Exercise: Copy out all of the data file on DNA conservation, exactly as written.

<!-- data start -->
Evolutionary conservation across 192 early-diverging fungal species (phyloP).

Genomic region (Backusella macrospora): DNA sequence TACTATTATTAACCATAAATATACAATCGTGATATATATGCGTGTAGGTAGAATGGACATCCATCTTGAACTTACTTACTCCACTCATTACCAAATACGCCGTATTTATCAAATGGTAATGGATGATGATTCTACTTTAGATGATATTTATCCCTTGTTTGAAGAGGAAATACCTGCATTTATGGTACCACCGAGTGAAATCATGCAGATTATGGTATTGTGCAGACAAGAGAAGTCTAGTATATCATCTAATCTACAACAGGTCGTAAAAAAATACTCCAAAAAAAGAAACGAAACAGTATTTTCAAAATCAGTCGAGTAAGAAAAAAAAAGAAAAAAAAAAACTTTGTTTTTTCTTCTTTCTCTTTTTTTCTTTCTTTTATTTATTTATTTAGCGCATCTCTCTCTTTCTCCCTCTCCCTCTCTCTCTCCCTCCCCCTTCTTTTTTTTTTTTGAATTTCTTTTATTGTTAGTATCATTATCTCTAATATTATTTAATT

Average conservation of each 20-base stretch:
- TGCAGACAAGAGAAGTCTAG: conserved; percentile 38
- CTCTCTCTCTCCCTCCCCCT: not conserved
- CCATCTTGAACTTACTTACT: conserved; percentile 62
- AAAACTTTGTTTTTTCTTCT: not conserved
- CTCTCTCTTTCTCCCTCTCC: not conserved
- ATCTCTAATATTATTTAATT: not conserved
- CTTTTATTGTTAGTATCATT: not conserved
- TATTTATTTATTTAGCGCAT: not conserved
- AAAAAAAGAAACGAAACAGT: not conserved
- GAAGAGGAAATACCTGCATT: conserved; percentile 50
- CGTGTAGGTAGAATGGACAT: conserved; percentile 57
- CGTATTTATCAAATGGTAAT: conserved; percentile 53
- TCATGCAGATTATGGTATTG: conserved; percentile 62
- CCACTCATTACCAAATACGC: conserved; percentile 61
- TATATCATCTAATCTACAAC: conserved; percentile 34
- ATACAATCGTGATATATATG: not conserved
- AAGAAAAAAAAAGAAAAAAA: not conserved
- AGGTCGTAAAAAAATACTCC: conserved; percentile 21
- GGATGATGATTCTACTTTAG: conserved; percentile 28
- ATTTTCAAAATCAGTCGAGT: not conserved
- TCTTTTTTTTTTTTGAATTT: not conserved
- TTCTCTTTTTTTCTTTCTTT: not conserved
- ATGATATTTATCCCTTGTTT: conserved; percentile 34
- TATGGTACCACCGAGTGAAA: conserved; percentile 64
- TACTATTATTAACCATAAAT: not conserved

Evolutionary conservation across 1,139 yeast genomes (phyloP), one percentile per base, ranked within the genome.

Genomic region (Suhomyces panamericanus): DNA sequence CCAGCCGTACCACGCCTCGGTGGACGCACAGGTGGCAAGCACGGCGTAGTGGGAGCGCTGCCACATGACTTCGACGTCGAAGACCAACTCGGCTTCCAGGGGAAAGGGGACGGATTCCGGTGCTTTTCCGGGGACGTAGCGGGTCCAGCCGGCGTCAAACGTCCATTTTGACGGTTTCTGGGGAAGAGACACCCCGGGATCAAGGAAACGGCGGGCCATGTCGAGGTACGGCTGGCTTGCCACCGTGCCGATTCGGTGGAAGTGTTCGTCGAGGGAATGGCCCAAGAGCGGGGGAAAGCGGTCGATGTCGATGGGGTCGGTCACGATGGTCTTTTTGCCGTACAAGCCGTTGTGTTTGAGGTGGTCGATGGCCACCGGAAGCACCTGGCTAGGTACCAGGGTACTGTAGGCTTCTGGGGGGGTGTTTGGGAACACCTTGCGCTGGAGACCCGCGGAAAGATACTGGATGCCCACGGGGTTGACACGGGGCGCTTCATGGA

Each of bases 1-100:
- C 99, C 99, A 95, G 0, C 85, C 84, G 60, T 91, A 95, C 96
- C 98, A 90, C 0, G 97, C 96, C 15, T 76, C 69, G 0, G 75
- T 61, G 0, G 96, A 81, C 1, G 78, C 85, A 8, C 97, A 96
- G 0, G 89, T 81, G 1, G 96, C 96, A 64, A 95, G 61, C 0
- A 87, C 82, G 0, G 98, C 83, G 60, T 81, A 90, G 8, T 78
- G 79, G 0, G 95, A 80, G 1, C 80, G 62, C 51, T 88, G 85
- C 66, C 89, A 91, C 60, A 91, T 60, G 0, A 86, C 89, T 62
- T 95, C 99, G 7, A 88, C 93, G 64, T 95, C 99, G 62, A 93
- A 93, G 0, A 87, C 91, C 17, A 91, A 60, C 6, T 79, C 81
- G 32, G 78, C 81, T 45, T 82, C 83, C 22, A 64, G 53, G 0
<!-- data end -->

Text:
Evolutionary conservation across 192 early-diverging fungal species (phyloP).

Genomic region (Backusella macrospora): DNA sequence TACTATTATTAACCATAAATATACAATCGTGATATATATGCGTGTAGGTAGAATGGACATCCATCTTGAACTTACTTACTCCACTCATTACCAAATACGCCGTATTTATCAAATGGTAATGGATGATGATTCTACTTTAGATGATATTTATCCCTTGTTTGAAGAGGAAATACCTGCATTTATGGTACCACCGAGTGAAATCATGCAGATTATGGTATTGTGCAGACAAGAGAAGTCTAGTATATCATCTAATCTACAACAGGTCGTAAAAAAATACTCCAAAAAAAGAAACGAAACAGTATTTTCAAAATCAGTCGAGTAAGAAAAAAAAAGAAAAAAAAAAACTTTGTTTTTTCTTCTTTCTCTTTTTTTCTTTCTTTTATTTATTTATTTAGCGCATCTCTCTCTTTCTCCCTCTCCCTCTCTCTCTCCCTCCCCCTTCTTTTTTTTTTTTGAATTTCTTTTATTGTTAGTATCATTATCTCTAATATTATTTAATT

Average conservation of each 20-base stretch:
- TGCAGACAAGAGAAGTCTAG: conserved; percentile 38
- CTCTCTCTCTCCCTCCCCCT: not conserved
- CCATCTTGAACTTACTTACT: conserved; percentile 62
- AAAACTTTGTTTTTTCTTCT: not conserved
- CTCTCTCTTTCTCCCTCTCC: not conserved
- ATCTCTAATATTATTTAATT: not conserved
- CTTTTATTGTTAGTATCATT: not conserved
- TATTTATTTATTTAGCGCAT: not conserved
- AAAAAAAGAAACGAAACAGT: not conserved
- GAAGAGGAAATACCTGCATT: conserved; percentile 50
- CGTGTAGGTAGAATGGACAT: conserved; percentile 57
- CGTATTTATCAAATGGTAAT: conserved; percentile 53
- TCATGCAGATTATGGTATTG: conserved; percentile 62
- CCACTCATTACCAAATACGC: conserved; percentile 61
- TATATCATCTAATCTACAAC: conserved; percentile 34
- ATACAATCGTGATATATATG: not conserved
- AAGAAAAAAAAAGAAAAAAA: not conserved
- AGGTCGTAAAAAAATACTCC: conserved; percentile 21
- GGATGATGATTCTACTTTAG: conserved; percentile 28
- ATTTTCAAAATCAGTCGAGT: not conserved
- TCTTTTTTTTTTTTGAATTT: not conserved
- TTCTCTTTTTTTCTTTCTTT: not conserved
- ATGATATTTATCCCTTGTTT: conserved; percentile 34
- TATGGTACCACCGAGTGAAA: conserved; percentile 64
- TACTATTATTAACCATAAAT: not conserved

Evolutionary conservation across 1,139 yeast genomes (phyloP), one percentile per base, ranked within the genome.

Genomic region (Suhomyces panamericanus): DNA sequence CCAGCCGTACCACGCCTCGGTGGACGCACAGGTGGCAAGCACGGCGTAGTGGGAGCGCTGCCACATGACTTCGACGTCGAAGACCAACTCGGCTTCCAGGGGAAAGGGGACGGATTCCGGTGCTTTTCCGGGGACGTAGCGGGTCCAGCCGGCGTCAAACGTCCATTTTGACGGTTTCTGGGGAAGAGACACCCCGGGATCAAGGAAACGGCGGGCCATGTCGAGGTACGGCTGGCTTGCCACCGTGCCGATTCGGTGGAAGTGTTCGTCGAGGGAATGGCCCAAGAGCGGGGGAAAGCGGTCGATGTCGATGGGGTCGGTCACGATGGTCTTTTTGCCGTACAAGCCGTTGTGTTTGAGGTGGTCGATGGCCACCGGAAGCACCTGGCTAGGTACCAGGGTACTGTAGGCTTCTGGGGGGGTGTTTGGGAACACCTTGCGCTGGAGACCCGCGGAAAGATACTGGATGCCCACGGGGTTGACACGGGGCGCTTCATGGA

Each of bases 1-100:
- C 99, C 99, A 95, G 0, C 85, C 84, G 60, T 91, A 95, C 96
- C 98, A 90, C 0, G 97, C 96, C 15, T 76, C 69, G 0, G 75
- T 61, G 0, G 96, A 81, C 1, G 78, C 85, A 8, C 97, A 96
- G 0, G 89, T 81, G 1, G 96, C 96, A 64, A 95, G 61, C 0
- A 87, C 82, G 0, G 98, C 83, G 60, T 81, A 90, G 8, T 78
- G 79, G 0, G 95, A 80, G 1, C 80, G 62, C 51, T 88, G 85
- C 66, C 89, A 91, C 60, A 91, T 60, G 0, A 86, C 89, T 62
- T 95, C 99, G 7, A 88, C 93, G 64, T 95, C 99, G 62, A 93
- A 93, G 0, A 87, C 91, C 17, A 91, A 60, C 6, T 79, C 81
- G 32, G 78, C 81, T 45, T 82, C 83, C 22, A 64, G 53, G 0